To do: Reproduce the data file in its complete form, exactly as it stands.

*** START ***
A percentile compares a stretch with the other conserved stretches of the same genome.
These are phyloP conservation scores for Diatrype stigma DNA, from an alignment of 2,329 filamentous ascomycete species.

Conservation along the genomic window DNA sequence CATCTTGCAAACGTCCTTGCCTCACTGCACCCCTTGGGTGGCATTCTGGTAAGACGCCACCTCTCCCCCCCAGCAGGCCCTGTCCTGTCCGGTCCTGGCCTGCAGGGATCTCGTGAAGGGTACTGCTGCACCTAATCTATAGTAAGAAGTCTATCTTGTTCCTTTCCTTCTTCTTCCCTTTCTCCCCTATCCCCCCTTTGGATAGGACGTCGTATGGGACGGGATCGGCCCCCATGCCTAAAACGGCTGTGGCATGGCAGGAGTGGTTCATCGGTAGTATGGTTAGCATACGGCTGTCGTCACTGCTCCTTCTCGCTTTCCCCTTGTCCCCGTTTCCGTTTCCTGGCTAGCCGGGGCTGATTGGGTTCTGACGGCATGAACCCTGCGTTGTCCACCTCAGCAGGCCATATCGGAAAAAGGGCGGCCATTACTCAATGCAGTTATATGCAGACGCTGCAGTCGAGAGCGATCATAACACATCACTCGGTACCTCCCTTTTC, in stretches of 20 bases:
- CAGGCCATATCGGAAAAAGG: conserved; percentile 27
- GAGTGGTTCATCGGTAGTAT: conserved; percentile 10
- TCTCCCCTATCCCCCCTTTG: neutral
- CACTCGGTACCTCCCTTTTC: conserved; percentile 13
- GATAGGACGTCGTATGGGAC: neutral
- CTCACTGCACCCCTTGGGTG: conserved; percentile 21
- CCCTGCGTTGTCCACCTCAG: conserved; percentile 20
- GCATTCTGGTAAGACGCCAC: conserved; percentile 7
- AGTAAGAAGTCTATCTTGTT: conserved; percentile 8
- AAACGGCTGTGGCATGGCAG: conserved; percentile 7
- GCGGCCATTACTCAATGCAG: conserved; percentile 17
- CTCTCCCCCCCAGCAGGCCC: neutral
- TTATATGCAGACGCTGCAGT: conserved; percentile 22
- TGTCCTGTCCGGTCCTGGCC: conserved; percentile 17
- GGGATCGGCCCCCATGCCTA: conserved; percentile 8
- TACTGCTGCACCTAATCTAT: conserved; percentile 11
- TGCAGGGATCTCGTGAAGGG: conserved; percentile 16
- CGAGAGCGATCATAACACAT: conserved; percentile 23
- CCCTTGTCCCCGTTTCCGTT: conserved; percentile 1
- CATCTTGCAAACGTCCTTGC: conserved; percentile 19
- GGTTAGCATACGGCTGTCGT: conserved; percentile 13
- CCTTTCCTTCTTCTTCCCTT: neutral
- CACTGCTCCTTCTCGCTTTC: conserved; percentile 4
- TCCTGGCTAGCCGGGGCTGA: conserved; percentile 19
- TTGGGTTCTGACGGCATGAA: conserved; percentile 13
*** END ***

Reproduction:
A percentile compares a stretch with the other conserved stretches of the same genome.
These are phyloP conservation scores for Diatrype stigma DNA, from an alignment of 2,329 filamentous ascomycete species.

Conservation along the genomic window DNA sequence CATCTTGCAAACGTCCTTGCCTCACTGCACCCCTTGGGTGGCATTCTGGTAAGACGCCACCTCTCCCCCCCAGCAGGCCCTGTCCTGTCCGGTCCTGGCCTGCAGGGATCTCGTGAAGGGTACTGCTGCACCTAATCTATAGTAAGAAGTCTATCTTGTTCCTTTCCTTCTTCTTCCCTTTCTCCCCTATCCCCCCTTTGGATAGGACGTCGTATGGGACGGGATCGGCCCCCATGCCTAAAACGGCTGTGGCATGGCAGGAGTGGTTCATCGGTAGTATGGTTAGCATACGGCTGTCGTCACTGCTCCTTCTCGCTTTCCCCTTGTCCCCGTTTCCGTTTCCTGGCTAGCCGGGGCTGATTGGGTTCTGACGGCATGAACCCTGCGTTGTCCACCTCAGCAGGCCATATCGGAAAAAGGGCGGCCATTACTCAATGCAGTTATATGCAGACGCTGCAGTCGAGAGCGATCATAACACATCACTCGGTACCTCCCTTTTC, in stretches of 20 bases:
- CAGGCCATATCGGAAAAAGG: conserved; percentile 27
- GAGTGGTTCATCGGTAGTAT: conserved; percentile 10
- TCTCCCCTATCCCCCCTTTG: neutral
- CACTCGGTACCTCCCTTTTC: conserved; percentile 13
- GATAGGACGTCGTATGGGAC: neutral
- CTCACTGCACCCCTTGGGTG: conserved; percentile 21
- CCCTGCGTTGTCCACCTCAG: conserved; percentile 20
- GCATTCTGGTAAGACGCCAC: conserved; percentile 7
- AGTAAGAAGTCTATCTTGTT: conserved; percentile 8
- AAACGGCTGTGGCATGGCAG: conserved; percentile 7
- GCGGCCATTACTCAATGCAG: conserved; percentile 17
- CTCTCCCCCCCAGCAGGCCC: neutral
- TTATATGCAGACGCTGCAGT: conserved; percentile 22
- TGTCCTGTCCGGTCCTGGCC: conserved; percentile 17
- GGGATCGGCCCCCATGCCTA: conserved; percentile 8
- TACTGCTGCACCTAATCTAT: conserved; percentile 11
- TGCAGGGATCTCGTGAAGGG: conserved; percentile 16
- CGAGAGCGATCATAACACAT: conserved; percentile 23
- CCCTTGTCCCCGTTTCCGTT: conserved; percentile 1
- CATCTTGCAAACGTCCTTGC: conserved; percentile 19
- GGTTAGCATACGGCTGTCGT: conserved; percentile 13
- CCTTTCCTTCTTCTTCCCTT: neutral
- CACTGCTCCTTCTCGCTTTC: conserved; percentile 4
- TCCTGGCTAGCCGGGGCTGA: conserved; percentile 19
- TTGGGTTCTGACGGCATGAA: conserved; percentile 13